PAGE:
The 6 Oldest Books In The World

Many consider our ability to record information for long-term usage is one of the many reasons that our species was able to advance in the way that it has. Books provide new generations to learn from generations past, allowing information and storytelling to pass through the ages.

While many consider the Christian bible as one of the oldest books in the world, it’s actually relatively young compared to some of the books in this list, and all worth checking out for those needing something to read between games from bingo cafe UK.

1. Madrid Codex

The Madrid Codex, also known as the Tro-Cortesianus Codex, was discovered in Spain in the 1860s and is one of the only surviving books attributable to the Mayan pre-Columbian culture of around 900–1521 AD.

Most likely produced in Yucatán, the novel is published in Yucatecan, which contains Yucatec, Itza, Lacandon, and Mopan. Experts disagree on the precise date of creation of the Madrid Codex, although some say it was produced before the 16th century Spanish conquest. The book is currently being held in Madrid, Spain, at the Museo de América.

2. Celtic Psalter

The Celtic Psalter is defined as the Kells Book of Scotland. Psalms ‘ pocket-sized book is located at Edinburgh University, where it first appeared on show in 2009.

It is believed that the book was produced in the 11th century AD, making it the earliest living book in Scotland.

3. Gutenberg Bible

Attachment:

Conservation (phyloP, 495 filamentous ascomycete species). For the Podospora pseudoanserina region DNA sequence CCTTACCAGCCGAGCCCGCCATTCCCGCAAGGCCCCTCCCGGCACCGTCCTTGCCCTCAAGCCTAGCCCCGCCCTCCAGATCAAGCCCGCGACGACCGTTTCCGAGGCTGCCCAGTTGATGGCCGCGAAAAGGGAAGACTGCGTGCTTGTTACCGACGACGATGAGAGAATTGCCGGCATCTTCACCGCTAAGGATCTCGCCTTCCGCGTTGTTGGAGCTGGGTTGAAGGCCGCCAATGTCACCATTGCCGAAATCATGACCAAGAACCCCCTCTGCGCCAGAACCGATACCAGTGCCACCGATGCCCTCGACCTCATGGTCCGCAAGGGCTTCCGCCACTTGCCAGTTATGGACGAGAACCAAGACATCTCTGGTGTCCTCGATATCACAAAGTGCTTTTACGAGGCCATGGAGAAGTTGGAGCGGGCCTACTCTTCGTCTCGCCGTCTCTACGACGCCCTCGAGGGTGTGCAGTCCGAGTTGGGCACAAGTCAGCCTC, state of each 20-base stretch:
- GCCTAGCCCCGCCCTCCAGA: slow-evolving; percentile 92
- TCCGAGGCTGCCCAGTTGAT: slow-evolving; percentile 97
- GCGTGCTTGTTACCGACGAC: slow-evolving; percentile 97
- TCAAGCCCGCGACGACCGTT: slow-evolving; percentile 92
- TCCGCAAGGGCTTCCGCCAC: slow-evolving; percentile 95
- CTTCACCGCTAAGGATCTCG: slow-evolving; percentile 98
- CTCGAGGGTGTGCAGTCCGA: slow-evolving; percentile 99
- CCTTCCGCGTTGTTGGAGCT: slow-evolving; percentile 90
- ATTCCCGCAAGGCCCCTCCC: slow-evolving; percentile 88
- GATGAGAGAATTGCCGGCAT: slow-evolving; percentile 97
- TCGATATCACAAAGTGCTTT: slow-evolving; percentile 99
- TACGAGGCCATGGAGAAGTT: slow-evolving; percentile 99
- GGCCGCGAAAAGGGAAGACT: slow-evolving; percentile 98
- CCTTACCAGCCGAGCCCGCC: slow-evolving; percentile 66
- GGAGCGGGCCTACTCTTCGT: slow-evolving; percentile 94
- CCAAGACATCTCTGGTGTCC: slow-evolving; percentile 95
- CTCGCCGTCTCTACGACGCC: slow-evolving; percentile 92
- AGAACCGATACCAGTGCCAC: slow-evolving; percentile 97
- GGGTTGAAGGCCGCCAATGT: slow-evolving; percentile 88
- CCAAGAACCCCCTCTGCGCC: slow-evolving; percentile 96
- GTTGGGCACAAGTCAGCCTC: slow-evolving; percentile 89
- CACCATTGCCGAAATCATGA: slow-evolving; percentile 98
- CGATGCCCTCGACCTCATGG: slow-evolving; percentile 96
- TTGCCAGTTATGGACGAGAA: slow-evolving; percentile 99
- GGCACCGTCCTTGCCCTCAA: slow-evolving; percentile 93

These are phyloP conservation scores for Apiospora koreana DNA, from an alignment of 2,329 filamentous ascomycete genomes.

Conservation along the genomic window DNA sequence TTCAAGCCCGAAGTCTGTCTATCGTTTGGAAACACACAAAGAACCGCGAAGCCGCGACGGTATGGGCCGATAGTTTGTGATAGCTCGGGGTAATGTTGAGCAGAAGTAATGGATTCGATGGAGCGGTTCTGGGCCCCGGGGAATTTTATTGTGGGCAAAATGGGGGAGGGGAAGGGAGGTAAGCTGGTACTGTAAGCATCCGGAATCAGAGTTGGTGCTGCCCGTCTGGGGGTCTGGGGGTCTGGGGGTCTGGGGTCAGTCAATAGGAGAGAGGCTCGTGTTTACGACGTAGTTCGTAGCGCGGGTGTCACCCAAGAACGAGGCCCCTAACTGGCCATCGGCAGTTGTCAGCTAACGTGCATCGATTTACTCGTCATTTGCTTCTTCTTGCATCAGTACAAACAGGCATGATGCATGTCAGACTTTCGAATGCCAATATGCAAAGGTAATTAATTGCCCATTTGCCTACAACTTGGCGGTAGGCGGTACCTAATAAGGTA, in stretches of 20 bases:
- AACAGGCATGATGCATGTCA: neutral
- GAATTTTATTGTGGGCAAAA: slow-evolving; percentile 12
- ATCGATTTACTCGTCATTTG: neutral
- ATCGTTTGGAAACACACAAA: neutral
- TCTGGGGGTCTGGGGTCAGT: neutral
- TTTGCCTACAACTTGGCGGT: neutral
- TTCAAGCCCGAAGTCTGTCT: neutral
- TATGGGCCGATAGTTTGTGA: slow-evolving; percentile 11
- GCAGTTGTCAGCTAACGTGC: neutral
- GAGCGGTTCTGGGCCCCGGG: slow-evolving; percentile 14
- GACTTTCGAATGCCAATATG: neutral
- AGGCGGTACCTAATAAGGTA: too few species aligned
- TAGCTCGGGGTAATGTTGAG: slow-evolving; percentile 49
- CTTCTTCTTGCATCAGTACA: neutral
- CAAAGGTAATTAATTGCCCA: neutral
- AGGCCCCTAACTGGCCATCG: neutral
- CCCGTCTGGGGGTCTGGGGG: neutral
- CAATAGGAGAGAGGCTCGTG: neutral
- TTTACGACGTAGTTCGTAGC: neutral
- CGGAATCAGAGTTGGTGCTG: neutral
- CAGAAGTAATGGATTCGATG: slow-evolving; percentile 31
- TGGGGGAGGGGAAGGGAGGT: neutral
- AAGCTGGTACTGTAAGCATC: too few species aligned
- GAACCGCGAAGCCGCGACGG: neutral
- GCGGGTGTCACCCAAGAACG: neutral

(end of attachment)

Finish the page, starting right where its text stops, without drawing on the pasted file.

In 1454-1455 AD they were published. Printed by Johannes Gutenberg, in Mainz, Germany, it is considered to be the oldest printed book in the West using modern printing–although many centuries earlier in China evidence was discovered of similar printed material, such as the Diamond Sūtra.

Currently there are 48 initial copies, of which 21 are full. One of these books can be found in the New York City library.

4. Siddur

A ‘siddur’ was discovered in 2013, as one of the most significant findings of the year, and is a Jewish prayer book dating back to around 840 AD.

The entire paper, still in its initial binding, is so ancient that it includes Babylonian vowel pointing –similar to the English vocabulary of Old or Middle English.

This gave specialists the data they needed to date the novel back to the Geonim period– which was governed by Babylonian & Talmudic rulers.

5. St Cuthbert Gospel

The St Cuthbert Gospel, bought by the British Library in 2012 for £ 9 million pounds as part of a fundraising initiative, is Europe’s earliest recognized remaining intact book. The book was buried on the island of Lindisfarne off Northumberland in about 698 AD with St Cuthbert, an early British Christian leader.

The book was shifted to Durham in an attempt to keep it from Viking raiders, where it narrowly avoided destruction, barely surviving the Vikings conquests.

6. Nag Hammadi

Considered to be some of the earliest remaining bound novels in the world, they were first discovered in 1945 by a local in the city of Nag Hammadi in Upper Egypt. They discovered 13 leather bound papyrus codices placed inside a locked container.

The novels are dated around the first half of the 4th century AD, comprised primarily of Gnostic texts. Written in the Coptic language, it is believed that the codices were originally translated from Greek.

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